Editor's Note (July 2016): Good Morning, Sunshine
HIS VOICE hits you first, bending around the big basketball arena where people celebrate winners and curse losers.
“Good morning! Good morning!”
He says it twice, in rapid-fire, over the jackhammers. Once would demand a response from the people passing by. Twice is an invitation.
His audience consists of successful businesspeople and those who hope to be, busy folks in button-down shirts, slacks or skirts, a few sport coats and briefcases. The first-timers, travelers mostly, are shocked by the crazy man who dares to break their stride. Others came through just yesterday, and after the initial jolt this morning, they remember the gift he delivered them 24 hours ago. The regulars wear a soft smile before they even see him.
“What’s happening, guy?” he tells one. “Everything good? Good, good. Hey did you work out this morning? Did you work out this morning?”
Officially, he is a construction worker. Dirty jeans, boots, neon vest. His white hard hat is stained and dusty and scratched up. He points to the front of it when you ask his name: “Tony Rice,” he says. “Right there. Right there.”
He’s part of the Rodgers Builders team that’s hustling to finish the new SpringHill Suites hotel across from Time Warner Cable Arena in time for next February’s NBA All-Star Game festivities. There aren’t many construction workers who could also take a job inside the building they’re creating, but it occurs to you that Rice would make a great concierge.
His job is to direct and track the 18-wheelers bringing supplies to the site—two-by-fours and pipes and such. His clipboard lists the trucks and scheduled arrival times. He tells the drivers where to park and chats them up while the crew unloads. When there’s a lull, he turns around to the sidewalk on 5th Street.
“Good morning! Good morning!”
The front of the arena, believe it or not, provides one of the best views of sunrise in the city, thanks to the flat parking lots laid out to the east. (You can see how morning light hits other parts of the city in Logan Cyrus’s quiet photo essay, “Mornings in Charlotte.") From this spot, at that time of day, the sun’s rays seem to shoot at the arena horizontally. You can feel their power, almost as if they’re trying to pin you to the wall.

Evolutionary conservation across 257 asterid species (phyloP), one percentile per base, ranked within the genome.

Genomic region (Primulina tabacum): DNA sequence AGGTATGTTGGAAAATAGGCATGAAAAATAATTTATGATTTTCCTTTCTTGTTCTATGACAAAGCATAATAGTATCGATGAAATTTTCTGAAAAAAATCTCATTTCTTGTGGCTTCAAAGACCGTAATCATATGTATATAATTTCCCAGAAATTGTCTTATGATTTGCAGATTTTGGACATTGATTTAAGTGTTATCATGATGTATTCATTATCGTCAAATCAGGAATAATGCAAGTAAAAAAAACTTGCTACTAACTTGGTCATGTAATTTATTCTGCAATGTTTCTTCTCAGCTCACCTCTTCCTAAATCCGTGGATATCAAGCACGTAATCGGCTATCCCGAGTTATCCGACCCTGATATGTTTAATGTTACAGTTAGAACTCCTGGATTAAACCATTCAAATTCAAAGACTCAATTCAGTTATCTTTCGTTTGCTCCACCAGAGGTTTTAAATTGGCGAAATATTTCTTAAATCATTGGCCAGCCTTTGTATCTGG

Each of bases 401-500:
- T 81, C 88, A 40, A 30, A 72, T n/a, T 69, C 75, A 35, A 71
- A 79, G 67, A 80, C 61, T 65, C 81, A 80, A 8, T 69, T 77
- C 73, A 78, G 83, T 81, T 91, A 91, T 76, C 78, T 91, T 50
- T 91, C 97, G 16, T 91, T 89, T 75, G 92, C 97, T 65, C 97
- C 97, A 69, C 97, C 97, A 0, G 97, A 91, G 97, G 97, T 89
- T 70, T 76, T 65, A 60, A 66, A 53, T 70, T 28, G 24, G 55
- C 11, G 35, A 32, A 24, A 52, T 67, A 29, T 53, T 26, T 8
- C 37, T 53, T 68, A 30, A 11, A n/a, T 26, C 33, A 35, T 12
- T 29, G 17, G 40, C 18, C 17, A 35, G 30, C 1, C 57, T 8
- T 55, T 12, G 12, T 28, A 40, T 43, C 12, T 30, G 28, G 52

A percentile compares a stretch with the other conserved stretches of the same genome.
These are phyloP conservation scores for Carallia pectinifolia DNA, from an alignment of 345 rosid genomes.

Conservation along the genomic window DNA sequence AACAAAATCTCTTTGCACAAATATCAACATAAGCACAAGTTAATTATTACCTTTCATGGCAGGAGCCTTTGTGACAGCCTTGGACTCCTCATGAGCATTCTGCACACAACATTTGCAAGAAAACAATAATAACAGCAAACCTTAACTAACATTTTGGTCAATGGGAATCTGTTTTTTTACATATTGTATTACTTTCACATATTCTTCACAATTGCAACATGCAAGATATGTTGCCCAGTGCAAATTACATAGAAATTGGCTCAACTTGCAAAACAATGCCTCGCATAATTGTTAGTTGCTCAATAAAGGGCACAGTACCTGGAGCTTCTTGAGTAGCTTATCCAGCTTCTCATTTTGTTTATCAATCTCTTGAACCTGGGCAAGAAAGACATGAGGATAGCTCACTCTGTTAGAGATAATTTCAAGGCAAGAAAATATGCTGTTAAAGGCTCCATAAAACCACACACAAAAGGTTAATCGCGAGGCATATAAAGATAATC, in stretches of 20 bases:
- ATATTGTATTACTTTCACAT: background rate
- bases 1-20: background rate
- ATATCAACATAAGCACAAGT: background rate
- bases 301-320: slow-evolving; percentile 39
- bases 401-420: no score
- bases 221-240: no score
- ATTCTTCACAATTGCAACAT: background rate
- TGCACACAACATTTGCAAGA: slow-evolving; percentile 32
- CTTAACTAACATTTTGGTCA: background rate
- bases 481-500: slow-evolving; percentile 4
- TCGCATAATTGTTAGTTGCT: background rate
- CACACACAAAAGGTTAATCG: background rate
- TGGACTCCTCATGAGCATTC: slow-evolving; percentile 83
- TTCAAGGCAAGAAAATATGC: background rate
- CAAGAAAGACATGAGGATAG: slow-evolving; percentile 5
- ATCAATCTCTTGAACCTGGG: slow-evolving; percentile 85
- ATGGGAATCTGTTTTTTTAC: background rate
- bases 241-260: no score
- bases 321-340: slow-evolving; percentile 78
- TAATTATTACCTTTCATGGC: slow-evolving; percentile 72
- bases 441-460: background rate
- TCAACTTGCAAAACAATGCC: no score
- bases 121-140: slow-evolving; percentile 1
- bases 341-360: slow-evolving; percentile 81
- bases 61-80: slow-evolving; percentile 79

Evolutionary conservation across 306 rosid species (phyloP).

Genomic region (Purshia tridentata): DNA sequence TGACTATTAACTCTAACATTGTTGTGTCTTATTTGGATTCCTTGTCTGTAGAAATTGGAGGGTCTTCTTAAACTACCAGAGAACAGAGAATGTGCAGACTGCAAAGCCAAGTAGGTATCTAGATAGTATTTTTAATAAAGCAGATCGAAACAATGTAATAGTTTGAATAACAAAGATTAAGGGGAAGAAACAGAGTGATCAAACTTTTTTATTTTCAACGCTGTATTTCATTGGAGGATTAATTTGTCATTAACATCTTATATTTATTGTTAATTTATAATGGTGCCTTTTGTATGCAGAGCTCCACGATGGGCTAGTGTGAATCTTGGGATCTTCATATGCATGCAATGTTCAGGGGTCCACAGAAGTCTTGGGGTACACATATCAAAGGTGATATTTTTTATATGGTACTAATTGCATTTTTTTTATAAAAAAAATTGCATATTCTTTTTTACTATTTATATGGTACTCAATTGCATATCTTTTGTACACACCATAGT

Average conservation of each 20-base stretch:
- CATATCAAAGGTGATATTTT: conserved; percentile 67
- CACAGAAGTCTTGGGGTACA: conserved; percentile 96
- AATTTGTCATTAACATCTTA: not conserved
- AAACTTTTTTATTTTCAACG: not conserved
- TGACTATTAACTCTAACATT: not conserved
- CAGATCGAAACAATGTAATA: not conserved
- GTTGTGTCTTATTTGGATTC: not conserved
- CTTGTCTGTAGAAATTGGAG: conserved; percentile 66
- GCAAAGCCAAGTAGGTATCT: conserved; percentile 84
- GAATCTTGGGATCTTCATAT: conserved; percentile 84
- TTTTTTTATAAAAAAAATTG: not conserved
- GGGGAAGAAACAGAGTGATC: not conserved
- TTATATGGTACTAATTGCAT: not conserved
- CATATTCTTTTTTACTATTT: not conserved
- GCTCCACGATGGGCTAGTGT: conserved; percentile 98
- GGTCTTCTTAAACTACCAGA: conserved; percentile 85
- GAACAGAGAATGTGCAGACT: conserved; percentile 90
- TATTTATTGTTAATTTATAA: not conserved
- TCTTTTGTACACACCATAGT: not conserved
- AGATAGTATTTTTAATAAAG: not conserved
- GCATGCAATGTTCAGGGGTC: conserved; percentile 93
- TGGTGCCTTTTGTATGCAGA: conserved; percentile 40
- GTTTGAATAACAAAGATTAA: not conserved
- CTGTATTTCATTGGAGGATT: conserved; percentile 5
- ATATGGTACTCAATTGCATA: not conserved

A few people on this planet have a similar ability to transfer energy. Rice is a solidly built man with a steady mustache and sprouts of day-old scruff along his jaw line. With the corners of his eyes hidden behind dark sunglasses, he looks young for a man in his 60s. He’s never fully at rest. He kicks his boots when he talks, keeping his legs loose. He gives some passersby a fist bump, others a handshake. Some just get a finger point and smile. He can read people better than they can read themselves. That some of them think he’s crazy tells him more about them than anything. When did it become crazy to be happy?
“Even the most down-and-out person, walking to work like this,” he says, crossing his arms and sticking out his bottom lip, “I say good morning to ’em. By the time they leave me, they’ll be smiling.”
Why, in a stream of people with their eyes fixed on the ground or their cell phones, people who might make twice your salary without lifting a hammer, would you spend your mornings trying to turn their steel faces into flesh again?
What most of them don’t know is that Tony Rice has been a construction worker for more than 30 years. And before that, he spent 13 years as a soldier in the United States Army. He calls himself a “Vietnam-era veteran,” but is quick to clarify that he was never sent to Vietnam. Before the service, he was in high school at West Mecklenburg High, where he graduated in 1973, a black student in the era of integration.
It’s hard to know what scars he hides under that scratched-up hard hat. But if you want to know why Tony Rice stands here every day and gives away smiles, it’s simple.
“Hey, it’s free, right? ‘Good morning’ doesn’t cost anything.”
This article appears in the July 2016 issue of Charlotte Magazine
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